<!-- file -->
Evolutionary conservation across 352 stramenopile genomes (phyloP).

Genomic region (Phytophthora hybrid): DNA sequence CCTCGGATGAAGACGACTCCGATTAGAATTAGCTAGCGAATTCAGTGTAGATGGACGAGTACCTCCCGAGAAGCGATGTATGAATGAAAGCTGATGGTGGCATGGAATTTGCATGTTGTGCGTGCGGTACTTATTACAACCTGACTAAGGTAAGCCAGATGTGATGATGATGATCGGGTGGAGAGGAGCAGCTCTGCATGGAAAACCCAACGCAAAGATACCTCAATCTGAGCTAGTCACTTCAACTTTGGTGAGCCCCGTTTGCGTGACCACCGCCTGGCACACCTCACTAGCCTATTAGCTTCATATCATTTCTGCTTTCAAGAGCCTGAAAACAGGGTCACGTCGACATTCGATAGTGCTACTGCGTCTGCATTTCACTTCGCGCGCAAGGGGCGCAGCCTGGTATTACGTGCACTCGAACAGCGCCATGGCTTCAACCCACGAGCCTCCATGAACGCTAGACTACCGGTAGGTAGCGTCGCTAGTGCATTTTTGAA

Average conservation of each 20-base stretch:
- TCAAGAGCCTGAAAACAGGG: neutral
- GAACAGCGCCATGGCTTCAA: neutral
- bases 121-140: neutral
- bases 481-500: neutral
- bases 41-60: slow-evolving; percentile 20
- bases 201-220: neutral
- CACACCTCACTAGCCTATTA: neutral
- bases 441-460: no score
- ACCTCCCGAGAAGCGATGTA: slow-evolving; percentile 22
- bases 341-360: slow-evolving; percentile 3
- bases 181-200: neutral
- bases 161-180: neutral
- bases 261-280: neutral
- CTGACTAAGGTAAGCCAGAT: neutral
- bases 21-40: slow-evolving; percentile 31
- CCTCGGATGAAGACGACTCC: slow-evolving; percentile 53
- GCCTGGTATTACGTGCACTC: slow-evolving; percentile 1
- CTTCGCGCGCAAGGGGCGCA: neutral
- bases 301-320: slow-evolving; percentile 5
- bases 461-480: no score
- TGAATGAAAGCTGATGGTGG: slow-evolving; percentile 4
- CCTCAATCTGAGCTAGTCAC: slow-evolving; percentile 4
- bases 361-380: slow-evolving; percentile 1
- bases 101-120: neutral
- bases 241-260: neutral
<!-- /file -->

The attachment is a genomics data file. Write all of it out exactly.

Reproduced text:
Evolutionary conservation across 352 stramenopile genomes (phyloP).

Genomic region (Phytophthora hybrid): DNA sequence CCTCGGATGAAGACGACTCCGATTAGAATTAGCTAGCGAATTCAGTGTAGATGGACGAGTACCTCCCGAGAAGCGATGTATGAATGAAAGCTGATGGTGGCATGGAATTTGCATGTTGTGCGTGCGGTACTTATTACAACCTGACTAAGGTAAGCCAGATGTGATGATGATGATCGGGTGGAGAGGAGCAGCTCTGCATGGAAAACCCAACGCAAAGATACCTCAATCTGAGCTAGTCACTTCAACTTTGGTGAGCCCCGTTTGCGTGACCACCGCCTGGCACACCTCACTAGCCTATTAGCTTCATATCATTTCTGCTTTCAAGAGCCTGAAAACAGGGTCACGTCGACATTCGATAGTGCTACTGCGTCTGCATTTCACTTCGCGCGCAAGGGGCGCAGCCTGGTATTACGTGCACTCGAACAGCGCCATGGCTTCAACCCACGAGCCTCCATGAACGCTAGACTACCGGTAGGTAGCGTCGCTAGTGCATTTTTGAA

Average conservation of each 20-base stretch:
- TCAAGAGCCTGAAAACAGGG: neutral
- GAACAGCGCCATGGCTTCAA: neutral
- bases 121-140: neutral
- bases 481-500: neutral
- bases 41-60: slow-evolving; percentile 20
- bases 201-220: neutral
- CACACCTCACTAGCCTATTA: neutral
- bases 441-460: no score
- ACCTCCCGAGAAGCGATGTA: slow-evolving; percentile 22
- bases 341-360: slow-evolving; percentile 3
- bases 181-200: neutral
- bases 161-180: neutral
- bases 261-280: neutral
- CTGACTAAGGTAAGCCAGAT: neutral
- bases 21-40: slow-evolving; percentile 31
- CCTCGGATGAAGACGACTCC: slow-evolving; percentile 53
- GCCTGGTATTACGTGCACTC: slow-evolving; percentile 1
- CTTCGCGCGCAAGGGGCGCA: neutral
- bases 301-320: slow-evolving; percentile 5
- bases 461-480: no score
- TGAATGAAAGCTGATGGTGG: slow-evolving; percentile 4
- CCTCAATCTGAGCTAGTCAC: slow-evolving; percentile 4
- bases 361-380: slow-evolving; percentile 1
- bases 101-120: neutral
- bases 241-260: neutral